How to reframe “falling off the wagon”

Sadly, I am already “falling off the wagon” on some of my New Year’s resolutions.

It isn’t even halfway through the month, and already I am feeling the massive inertia in my brain. It really does not want to expend the energy to build these new habits. I had set a rule to not miss more than one day in a row, and the first violation of that rule has come to pass. Determined not to make the same mistakes, I am looking at my response.

I have an interest in how the ways we talk to ourselves influence our thought patterns. A popular form of therapy is Cognitive-Behavioral Therapy (CBT) which aims to reframe our responses and “inner voice” to emotions. It is quite helpful in certain circumstances.

In the interest of getting a new blog post out, and dissecting some of my psyche, I am going to explore reframing the first sentence.

Sadly, I am already “falling off the wagon” on some of my New Year’s resolutions.

Right off the bat, the first word carries a negative emotional value. “Sadly” is implying loss or failure. Instead of an objective statement about what has happened, the judgment has already begun.

Next, “already” also carries judgment, inflating the severity of the failure. It asserts there is a “normal” timeframe that I am failing to meet. That there is a hypothetical average time at which a person would fail their resolutions, and I am exceptional in my speed of failure.

“Falling off the wagon”, besides being intensely cliché (come on brain, at least be original!) conjures an image of myself on the dusty ground, the wagon continuing on without me. So, not only does it highlight the failure to be consistent, but it implies loss and potential abandonment from those “on the wagon”. Perhaps this isn’t explicitly recognized (I didn’t really recognize it until writing this post), but I think these feelings exist somewhat subliminally.

These are the three big lexical components that changed, I think, can produce more positive self-talk. I present a now-revised statement:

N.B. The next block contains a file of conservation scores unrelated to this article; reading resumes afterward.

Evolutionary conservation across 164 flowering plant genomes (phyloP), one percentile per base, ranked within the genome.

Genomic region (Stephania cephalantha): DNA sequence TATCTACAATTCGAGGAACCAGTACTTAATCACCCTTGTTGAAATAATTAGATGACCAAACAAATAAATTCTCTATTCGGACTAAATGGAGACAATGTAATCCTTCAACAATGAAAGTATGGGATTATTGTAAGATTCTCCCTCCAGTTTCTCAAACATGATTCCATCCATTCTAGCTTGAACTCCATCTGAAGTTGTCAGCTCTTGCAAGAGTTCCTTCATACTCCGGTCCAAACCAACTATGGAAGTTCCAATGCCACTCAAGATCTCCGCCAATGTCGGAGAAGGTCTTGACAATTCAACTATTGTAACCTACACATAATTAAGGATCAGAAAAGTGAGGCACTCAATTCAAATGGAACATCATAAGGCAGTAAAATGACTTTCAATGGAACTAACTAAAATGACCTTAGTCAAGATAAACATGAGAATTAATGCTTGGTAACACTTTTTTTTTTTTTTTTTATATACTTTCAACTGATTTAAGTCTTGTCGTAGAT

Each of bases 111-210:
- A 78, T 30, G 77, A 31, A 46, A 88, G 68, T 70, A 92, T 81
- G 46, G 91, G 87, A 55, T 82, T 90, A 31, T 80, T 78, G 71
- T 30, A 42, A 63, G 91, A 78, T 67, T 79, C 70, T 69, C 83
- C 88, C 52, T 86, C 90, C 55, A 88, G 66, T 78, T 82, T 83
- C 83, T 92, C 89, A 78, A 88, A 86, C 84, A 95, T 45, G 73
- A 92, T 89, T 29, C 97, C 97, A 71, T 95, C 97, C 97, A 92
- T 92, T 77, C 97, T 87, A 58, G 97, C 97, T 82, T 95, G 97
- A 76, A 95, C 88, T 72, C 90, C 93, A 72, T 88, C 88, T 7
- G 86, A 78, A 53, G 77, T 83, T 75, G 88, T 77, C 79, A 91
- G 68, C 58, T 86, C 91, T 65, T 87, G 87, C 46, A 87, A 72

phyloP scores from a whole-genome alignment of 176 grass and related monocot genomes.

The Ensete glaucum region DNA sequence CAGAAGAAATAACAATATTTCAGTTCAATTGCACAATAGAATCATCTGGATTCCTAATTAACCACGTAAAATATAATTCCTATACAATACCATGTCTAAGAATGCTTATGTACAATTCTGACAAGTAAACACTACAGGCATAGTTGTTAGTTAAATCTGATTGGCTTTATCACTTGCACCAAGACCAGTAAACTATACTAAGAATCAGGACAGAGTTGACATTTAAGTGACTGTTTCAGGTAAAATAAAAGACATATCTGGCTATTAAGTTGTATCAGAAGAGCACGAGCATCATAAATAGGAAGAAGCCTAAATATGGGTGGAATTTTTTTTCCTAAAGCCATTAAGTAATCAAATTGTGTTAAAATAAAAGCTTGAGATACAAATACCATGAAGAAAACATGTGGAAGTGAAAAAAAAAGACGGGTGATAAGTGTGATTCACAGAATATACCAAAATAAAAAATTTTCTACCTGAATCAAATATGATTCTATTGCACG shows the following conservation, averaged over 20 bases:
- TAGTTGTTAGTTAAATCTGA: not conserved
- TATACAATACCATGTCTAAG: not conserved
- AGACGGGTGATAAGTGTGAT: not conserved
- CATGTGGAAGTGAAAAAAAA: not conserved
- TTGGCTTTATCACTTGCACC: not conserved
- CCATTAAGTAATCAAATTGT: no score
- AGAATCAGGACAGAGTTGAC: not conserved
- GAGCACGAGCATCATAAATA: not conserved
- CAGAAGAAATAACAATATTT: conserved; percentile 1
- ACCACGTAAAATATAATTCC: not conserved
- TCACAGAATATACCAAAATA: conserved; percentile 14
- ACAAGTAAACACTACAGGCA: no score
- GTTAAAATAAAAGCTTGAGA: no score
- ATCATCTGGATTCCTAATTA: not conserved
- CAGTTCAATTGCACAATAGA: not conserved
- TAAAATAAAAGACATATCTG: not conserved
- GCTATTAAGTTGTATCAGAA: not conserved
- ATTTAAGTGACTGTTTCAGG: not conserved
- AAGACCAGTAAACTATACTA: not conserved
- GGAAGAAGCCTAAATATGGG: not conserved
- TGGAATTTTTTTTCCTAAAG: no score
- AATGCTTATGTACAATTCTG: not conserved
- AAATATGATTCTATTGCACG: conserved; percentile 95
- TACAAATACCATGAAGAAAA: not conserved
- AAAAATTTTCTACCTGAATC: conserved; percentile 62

I am progressing when and how I need to, and I should celebrate that.

Yellow Leafed Poplars by Kuroda Seiki

The above is the painting “Yellow Leafed Poplars” by Kuroda Seiki. While it may not be explicitly relevant to this post, I think it could be a useful visualization (also, I wanted an image in this post).

This road is almost exactly the one in my mind when I think of “falling off the wagon”. I have been sitting here, visualizing the fall. The dust on the ground, the sudden thud and jolt of the impact. But now I am going further. I sit up and look around, at the silent brush, the soft greens and yellows of an autumn afternoon. You know what? It’s alright being down here. Sitting with nothing to do. Instead of feeling bad about the wagon rambling on, maybe I should just enjoy the day that I have right now.

Death is the only finish line in life. It costs nothing to be kind, and that should include how I talk to myself. Already, at the end of this post, I am noticing that some of the resistance in my brain is lessening. The excitement is beginning to overtake the dread, the apathy.

Perhaps some people really do the best with extreme self-discipline and harsh feedback. I know now, I am not one of them.

Day 9 of the #100DaysToOffload challenge done. This really became a post of self-discovery, which I wasn’t expecting. I hope I don’t come off as too preachy or aloof, the academic background in me tends to push me that direction.